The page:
Rock Doesn’t Melt; Tiger Falls Short

Unlike so many of Tiger’s opponents over the years, Robert Rock didn’t melt down and give away the win.  Instead, he played a workmanlike final round, scoring 70 to Tiger’s 72 for the win. Actually, Tiger finished in a T3 with Thomas Bjorn and Graeme McDowell. Rory McIlroy finished second, one behind.

Based on Tiger’s Saturday play, I thought this one was in the bag. But on Sunday, Tiger was missing the fairways and greens in regulation that he had previously hit. The consistency that he has been talking about abandoned him again. It was almost as if this time, HE was the one feeling the pressure. And why wouldn’t he? Tiger’s still looking for his first legitimate win in more than two years.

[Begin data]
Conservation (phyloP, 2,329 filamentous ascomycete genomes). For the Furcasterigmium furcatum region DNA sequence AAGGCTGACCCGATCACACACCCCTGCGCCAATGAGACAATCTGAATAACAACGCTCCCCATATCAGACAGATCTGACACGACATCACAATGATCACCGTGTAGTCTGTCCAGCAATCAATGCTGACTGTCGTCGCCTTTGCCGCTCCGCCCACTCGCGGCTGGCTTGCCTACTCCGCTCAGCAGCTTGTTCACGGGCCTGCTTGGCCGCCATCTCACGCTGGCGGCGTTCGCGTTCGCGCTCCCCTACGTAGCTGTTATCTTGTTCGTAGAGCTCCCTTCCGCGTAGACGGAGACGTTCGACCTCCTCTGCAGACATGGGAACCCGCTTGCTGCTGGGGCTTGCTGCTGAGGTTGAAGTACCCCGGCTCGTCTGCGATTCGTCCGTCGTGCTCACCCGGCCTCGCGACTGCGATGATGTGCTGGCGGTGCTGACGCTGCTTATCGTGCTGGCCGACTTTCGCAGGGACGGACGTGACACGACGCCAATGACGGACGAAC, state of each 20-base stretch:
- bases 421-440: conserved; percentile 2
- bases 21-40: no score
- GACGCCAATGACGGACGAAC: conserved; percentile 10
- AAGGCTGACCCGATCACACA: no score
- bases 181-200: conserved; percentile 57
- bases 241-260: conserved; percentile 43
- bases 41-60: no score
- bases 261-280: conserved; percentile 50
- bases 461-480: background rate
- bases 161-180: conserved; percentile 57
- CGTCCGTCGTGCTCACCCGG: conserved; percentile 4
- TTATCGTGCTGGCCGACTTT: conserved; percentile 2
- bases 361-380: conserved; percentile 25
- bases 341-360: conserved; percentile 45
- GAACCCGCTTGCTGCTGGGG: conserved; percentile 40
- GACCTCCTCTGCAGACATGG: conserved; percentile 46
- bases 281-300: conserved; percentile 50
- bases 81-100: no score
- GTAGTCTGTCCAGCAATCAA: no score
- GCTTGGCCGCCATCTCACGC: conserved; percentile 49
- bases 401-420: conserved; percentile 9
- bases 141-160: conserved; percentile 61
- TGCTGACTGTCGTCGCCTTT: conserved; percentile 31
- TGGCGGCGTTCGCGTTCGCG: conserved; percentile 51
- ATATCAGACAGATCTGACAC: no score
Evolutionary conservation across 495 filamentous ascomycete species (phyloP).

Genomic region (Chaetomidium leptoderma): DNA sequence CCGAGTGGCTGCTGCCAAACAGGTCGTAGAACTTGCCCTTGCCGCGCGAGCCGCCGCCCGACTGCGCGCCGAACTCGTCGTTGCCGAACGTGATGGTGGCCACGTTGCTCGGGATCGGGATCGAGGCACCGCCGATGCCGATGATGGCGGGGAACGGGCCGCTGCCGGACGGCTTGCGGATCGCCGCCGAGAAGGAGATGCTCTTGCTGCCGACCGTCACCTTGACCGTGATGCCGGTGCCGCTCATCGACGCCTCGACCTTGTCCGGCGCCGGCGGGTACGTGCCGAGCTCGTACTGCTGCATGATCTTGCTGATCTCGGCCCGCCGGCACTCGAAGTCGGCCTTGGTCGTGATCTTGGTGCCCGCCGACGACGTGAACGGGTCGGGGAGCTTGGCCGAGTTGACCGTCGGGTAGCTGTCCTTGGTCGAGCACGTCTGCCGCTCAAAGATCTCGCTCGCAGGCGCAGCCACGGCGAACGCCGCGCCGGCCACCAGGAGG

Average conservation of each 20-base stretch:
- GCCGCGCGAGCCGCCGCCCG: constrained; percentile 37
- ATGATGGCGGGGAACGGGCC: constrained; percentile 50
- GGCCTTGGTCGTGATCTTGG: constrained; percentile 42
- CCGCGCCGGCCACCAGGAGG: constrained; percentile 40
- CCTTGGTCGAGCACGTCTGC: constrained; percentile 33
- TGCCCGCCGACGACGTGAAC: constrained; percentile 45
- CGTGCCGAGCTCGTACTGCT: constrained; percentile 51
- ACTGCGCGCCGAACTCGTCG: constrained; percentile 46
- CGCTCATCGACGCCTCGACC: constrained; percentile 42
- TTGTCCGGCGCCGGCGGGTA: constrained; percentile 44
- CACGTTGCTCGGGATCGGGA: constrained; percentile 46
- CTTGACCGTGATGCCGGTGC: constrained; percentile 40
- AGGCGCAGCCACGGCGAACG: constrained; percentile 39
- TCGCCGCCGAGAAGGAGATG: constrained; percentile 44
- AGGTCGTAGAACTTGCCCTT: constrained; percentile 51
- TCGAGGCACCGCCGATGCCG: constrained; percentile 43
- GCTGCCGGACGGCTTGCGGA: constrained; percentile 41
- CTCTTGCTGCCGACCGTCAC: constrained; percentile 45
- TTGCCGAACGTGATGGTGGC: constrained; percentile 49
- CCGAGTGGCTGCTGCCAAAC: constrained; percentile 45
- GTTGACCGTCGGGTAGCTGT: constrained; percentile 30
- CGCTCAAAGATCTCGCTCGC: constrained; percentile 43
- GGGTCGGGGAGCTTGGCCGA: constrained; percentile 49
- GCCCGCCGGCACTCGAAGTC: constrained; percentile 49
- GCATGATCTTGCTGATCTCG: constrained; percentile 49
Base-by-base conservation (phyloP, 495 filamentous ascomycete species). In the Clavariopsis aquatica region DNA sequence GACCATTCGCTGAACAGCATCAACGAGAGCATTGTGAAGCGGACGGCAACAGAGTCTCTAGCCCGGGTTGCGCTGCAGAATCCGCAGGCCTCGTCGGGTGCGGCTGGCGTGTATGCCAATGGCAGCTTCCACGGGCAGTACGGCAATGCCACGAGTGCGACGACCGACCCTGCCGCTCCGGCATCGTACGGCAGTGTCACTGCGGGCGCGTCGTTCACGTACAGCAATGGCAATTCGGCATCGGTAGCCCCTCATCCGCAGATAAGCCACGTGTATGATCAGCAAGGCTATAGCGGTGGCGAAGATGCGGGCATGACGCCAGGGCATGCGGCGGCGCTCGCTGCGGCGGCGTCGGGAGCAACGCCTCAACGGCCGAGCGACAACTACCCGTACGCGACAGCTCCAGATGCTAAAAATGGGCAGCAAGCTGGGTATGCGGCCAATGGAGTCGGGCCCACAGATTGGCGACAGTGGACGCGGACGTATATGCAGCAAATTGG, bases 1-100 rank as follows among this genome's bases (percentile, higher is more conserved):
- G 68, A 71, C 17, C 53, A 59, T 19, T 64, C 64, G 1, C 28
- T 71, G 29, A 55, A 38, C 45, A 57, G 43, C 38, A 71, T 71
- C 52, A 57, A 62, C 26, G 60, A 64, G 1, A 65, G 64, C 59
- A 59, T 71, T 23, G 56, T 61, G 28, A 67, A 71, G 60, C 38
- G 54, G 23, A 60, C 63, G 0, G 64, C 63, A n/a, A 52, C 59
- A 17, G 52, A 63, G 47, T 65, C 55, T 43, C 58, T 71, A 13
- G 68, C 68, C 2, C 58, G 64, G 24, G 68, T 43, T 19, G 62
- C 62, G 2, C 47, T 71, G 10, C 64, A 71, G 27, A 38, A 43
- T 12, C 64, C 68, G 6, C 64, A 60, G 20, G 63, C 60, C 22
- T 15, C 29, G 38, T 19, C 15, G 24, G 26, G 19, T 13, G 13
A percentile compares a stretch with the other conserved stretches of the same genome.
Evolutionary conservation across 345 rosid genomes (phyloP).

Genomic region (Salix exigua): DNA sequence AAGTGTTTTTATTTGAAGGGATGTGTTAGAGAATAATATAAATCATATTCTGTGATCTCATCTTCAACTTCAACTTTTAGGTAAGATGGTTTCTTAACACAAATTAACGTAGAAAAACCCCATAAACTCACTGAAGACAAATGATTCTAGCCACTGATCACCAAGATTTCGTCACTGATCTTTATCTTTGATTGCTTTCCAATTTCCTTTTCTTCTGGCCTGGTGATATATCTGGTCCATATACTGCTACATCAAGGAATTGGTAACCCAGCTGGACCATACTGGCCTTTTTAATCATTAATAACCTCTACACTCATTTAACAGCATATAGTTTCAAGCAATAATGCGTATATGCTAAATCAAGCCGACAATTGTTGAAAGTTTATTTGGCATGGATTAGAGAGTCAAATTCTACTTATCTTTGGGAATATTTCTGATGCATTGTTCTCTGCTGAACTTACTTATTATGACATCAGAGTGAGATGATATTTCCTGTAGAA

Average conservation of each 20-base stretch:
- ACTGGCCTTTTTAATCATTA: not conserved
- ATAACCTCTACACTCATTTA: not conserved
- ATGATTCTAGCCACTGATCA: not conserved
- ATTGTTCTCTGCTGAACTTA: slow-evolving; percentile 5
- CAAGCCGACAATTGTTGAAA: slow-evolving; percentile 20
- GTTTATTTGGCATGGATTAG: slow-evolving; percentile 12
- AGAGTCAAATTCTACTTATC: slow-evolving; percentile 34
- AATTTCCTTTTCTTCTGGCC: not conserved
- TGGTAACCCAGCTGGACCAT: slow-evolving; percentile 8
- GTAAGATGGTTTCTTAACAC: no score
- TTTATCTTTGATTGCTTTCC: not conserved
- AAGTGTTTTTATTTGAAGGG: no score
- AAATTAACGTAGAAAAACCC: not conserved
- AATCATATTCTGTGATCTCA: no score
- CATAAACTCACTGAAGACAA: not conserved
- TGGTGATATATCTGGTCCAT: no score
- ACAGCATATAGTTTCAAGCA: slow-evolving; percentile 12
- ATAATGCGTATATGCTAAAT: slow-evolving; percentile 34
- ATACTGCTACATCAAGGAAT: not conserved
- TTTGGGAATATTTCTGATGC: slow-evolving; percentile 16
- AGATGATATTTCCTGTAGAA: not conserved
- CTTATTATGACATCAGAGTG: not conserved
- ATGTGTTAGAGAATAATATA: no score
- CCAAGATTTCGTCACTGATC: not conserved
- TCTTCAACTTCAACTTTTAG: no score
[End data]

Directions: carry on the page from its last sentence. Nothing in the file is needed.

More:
Golf pundits (and Tiger himself) are saying that Tiger is “close.” I ask, however: close to what? Close to being the dominant player of old? Or close to being a top ten player?

I think Tiger’s a long way from being the guy who dominated the Tours. I think he instead is close to being a top flight Tour player—a guy who is in contention week in and out. Now that the rest of the field has caught up to him, I think Tiger will discover just how hard it is to win on Tour—something I’m not sure he fully appreciated before. My memory of Tiger’s disposition before the scandal is that he went into each tournament expecting to win, if not dominate. Now, he just doesn’t project that in his body language. I see a guy who gets “down,” not angry; who stares at the ground more than he glares at his opponent (as of old). I think his technical difficulties (if indeed, he even has such) are secondary to his mental slide.

Tiger doesn’t expect to win. He merely wants to win.

There’s a lot of difference in that.

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